It's been all over the news this morning that during Tony Abbott's photo op/briefing at ASIO's new headquarters ('Lubjanka by the Lake', as Canberrans call it), the cameras picked up details of documents they should not have seen.
ASIO (which is a corporate member of the Lowy Institute) has quickly denied there was any security breach, and terrorism expert Andrew Zammit has pointed out on Twitter that the information revealed in the glimpsed documents — which show the Melbourne and Sydney suburbs from where most Australian fighters in Iraq and Syria had emanated from — has been publicly reported anyway.
But even if this was a minor breach, can we agree that playing Gotcha! in such situations serves no one's longer-term interests and in fact impoverishes the national debate on terrorism and security?
Yes, such incidents provide a nice sugar hit for the opposition and the media, but in fact they ought to be the ones encouraging greater scrutiny and transparency when it comes to national security, even when it happens by accident. When you jump all over trivial incidents like this, you just encourage the extreme risk aversion that causes our bureaucracy to adopt a defensive crouch any time it needs to deal with the public and media.
It would also serve the Government's interest to be more open with the activities of its security agencies. In 2013 and 2014, Edward Snowden leaked some of those agencies' biggest secrets. And the result? Lowy polling in 2014 found that 70% of Australians considered it 'acceptable' that its government spies on countries with which Australia does not have good relations. The figure is 50% even when it concerns a government with which Canberra does have good relations.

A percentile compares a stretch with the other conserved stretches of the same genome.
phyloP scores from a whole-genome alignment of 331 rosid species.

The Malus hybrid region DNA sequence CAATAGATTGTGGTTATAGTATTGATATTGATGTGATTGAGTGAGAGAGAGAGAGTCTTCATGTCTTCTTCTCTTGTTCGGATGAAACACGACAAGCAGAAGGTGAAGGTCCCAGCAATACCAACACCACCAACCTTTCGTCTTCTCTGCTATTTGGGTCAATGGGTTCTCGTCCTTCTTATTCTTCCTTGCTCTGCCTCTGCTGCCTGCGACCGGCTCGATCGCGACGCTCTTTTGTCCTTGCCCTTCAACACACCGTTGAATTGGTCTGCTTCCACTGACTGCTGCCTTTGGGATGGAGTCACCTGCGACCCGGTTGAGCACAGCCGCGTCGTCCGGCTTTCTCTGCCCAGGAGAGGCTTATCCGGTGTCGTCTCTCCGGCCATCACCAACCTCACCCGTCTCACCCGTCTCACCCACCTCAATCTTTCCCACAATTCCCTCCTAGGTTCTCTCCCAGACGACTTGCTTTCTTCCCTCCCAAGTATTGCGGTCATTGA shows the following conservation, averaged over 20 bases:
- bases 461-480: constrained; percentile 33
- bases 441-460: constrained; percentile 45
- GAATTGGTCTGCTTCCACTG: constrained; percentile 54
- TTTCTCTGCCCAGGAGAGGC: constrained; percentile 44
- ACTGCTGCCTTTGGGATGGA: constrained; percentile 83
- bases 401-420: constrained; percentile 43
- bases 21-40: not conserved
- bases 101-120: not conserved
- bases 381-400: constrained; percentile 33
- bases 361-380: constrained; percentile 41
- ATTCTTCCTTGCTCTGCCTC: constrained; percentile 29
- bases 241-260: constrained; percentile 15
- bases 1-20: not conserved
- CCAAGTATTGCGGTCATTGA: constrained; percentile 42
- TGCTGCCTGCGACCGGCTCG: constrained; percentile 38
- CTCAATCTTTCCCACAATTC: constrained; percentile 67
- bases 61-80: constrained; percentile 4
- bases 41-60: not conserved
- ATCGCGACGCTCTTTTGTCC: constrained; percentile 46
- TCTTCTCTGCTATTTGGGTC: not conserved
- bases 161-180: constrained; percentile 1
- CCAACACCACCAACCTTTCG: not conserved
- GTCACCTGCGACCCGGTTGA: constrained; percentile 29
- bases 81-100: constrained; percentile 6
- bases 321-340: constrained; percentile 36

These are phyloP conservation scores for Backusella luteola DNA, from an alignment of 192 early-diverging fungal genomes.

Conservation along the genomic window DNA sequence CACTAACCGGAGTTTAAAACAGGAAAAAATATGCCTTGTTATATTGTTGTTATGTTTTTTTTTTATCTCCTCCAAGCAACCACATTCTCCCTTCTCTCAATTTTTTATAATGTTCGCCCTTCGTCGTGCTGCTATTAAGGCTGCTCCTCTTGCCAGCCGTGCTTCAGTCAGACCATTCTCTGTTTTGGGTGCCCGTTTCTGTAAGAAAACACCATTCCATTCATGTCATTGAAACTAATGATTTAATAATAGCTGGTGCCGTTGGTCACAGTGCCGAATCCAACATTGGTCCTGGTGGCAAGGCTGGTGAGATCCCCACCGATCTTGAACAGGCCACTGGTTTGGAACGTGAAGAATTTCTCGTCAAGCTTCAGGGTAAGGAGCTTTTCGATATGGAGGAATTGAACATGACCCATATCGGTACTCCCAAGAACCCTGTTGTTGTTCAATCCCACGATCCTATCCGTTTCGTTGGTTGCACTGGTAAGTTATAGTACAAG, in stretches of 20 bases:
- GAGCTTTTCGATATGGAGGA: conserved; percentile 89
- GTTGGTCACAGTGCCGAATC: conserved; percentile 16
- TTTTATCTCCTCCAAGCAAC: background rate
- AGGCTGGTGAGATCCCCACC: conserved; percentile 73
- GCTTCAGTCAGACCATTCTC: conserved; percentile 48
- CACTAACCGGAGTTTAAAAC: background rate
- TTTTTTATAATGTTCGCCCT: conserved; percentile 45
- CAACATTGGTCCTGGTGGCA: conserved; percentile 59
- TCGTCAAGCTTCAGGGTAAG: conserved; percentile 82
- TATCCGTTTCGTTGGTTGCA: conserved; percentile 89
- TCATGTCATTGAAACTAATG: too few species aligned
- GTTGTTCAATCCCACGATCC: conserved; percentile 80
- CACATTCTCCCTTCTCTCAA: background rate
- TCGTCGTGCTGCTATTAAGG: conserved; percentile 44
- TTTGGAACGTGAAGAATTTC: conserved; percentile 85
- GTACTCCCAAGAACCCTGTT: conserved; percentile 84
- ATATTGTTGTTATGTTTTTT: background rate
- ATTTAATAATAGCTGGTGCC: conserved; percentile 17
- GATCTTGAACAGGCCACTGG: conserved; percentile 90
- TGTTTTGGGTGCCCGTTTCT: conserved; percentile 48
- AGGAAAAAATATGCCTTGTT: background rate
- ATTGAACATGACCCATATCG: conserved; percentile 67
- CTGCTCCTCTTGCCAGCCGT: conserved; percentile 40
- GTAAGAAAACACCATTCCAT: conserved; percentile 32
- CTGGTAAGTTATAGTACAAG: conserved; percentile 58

So Australians support our spy agencies, even after they learn more about the activities of those agencies than they strictly ought to. That support is a source of democratic legitimacy which should be nurtured by governments, and they can do that in part by letting in a bit more sunlight. As I've argued before, a certain level of secrecy is essential for maintaining security and conducting Australia's international affairs. But we shouldn't just assume we have the balance between secrecy and transparency right. It's something that needs constant adjustment, and when governments fail to take the lead on that process of adjustment by improving transparency in a responsible way where they can, they increase the risk that such transparency will happen irresponsibly by the likes of Edward Snowden.